It is clear that Brazilian congress is aware of the country's booming economy and therefore saw the need to modernise the Brazilian Antitrust System. By doing so, the country is now ready to improve the economy's competition and avoid any distortions that may jeopardise consumers, although the cost of passing a new antitrust law is still generating several uncertainties among market players. There is a widespread suspicion that the new CADE is not yet ready to accomplish its promises of accelerating antitrust analysis of mergers and acquisitions and give more transparency to the entire procedure. Only time will tell.

José Ricardo De Bastos Martins
 

Peixoto e Cury Advogados
Rua Mário Amaral, 205
04002-020 – São Paulo – SP

T: +55 (11) 3218-8467
F: +55 (11) 3051-5696
E: josericardo.martins@peixotoecury.com.br
W: www.peixotoecury.com.br

Martins is a partner at Peixoto e Cury based in São Paulo, Brazil, who specialises in corporate and antitrust work. Previously he served as an associate at Sidley Austin Brown & Wood in New York, and an associate at Stairs Dillenbeck Finley & Rendon, also in New York. Martins is a member of the Brazilian Bar Association, the Attorneys Association of São Paulo, the Brazilian-American Chamber of Commerce, and the NY State Bar Association. He holds a Bachelor of Law from the Universidade de São Paulo and a LLM in corporate law from New York University.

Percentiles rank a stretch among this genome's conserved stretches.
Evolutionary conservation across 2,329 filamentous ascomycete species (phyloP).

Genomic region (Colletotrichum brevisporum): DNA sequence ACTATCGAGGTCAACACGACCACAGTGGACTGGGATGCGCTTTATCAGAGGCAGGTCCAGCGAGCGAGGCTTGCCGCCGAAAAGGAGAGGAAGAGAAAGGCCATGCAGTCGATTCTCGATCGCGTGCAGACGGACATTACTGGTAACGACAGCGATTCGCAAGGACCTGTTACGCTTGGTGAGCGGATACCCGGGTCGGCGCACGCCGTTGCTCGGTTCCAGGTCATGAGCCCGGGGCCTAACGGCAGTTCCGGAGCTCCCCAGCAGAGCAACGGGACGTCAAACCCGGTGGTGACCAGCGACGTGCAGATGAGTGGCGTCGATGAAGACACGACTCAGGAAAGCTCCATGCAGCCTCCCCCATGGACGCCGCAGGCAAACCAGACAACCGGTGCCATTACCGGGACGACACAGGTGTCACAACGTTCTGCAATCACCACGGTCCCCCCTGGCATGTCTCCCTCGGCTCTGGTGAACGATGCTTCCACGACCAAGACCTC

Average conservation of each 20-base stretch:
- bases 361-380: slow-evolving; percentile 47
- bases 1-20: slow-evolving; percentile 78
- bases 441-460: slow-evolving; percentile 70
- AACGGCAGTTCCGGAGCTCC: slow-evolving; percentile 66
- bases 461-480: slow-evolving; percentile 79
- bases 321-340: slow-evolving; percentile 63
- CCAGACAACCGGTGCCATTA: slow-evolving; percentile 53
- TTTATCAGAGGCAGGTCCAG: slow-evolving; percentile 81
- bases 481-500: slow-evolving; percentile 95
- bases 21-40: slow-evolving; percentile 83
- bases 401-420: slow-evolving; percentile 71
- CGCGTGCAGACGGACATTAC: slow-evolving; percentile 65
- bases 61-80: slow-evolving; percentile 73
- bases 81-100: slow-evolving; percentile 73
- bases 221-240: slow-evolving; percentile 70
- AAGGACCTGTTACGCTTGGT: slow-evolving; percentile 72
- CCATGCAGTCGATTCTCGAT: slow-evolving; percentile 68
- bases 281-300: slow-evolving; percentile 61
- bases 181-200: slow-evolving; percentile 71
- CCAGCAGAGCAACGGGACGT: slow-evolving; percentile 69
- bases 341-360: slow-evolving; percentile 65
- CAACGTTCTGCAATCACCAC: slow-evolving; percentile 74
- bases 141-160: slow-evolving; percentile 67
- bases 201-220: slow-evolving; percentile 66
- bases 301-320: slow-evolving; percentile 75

Andrés Alejandro Staibano
 

Andrés Alejandro Staibano
Peixoto e Cury Advogados
Rua Mário Amaral, 205
04002-020 – São Paulo – SP

T: +55 (11) 3218-8455
F: +55 (11) 3051-5696
E: andres.staibano@peixotoecury.com.br
W: www.peixotoecury.com.br

Staibano is a junior associate at Peixoto e Cury in São Paulo, Brazil working in the corporate practice with a focus on antitrust issues. Previously, he served as a trainee in other major law firms in São Paulo. Staibano is a member of the Brazilian Bar Association and holds a Bachelor of Law from Fundação Getulio Vargas.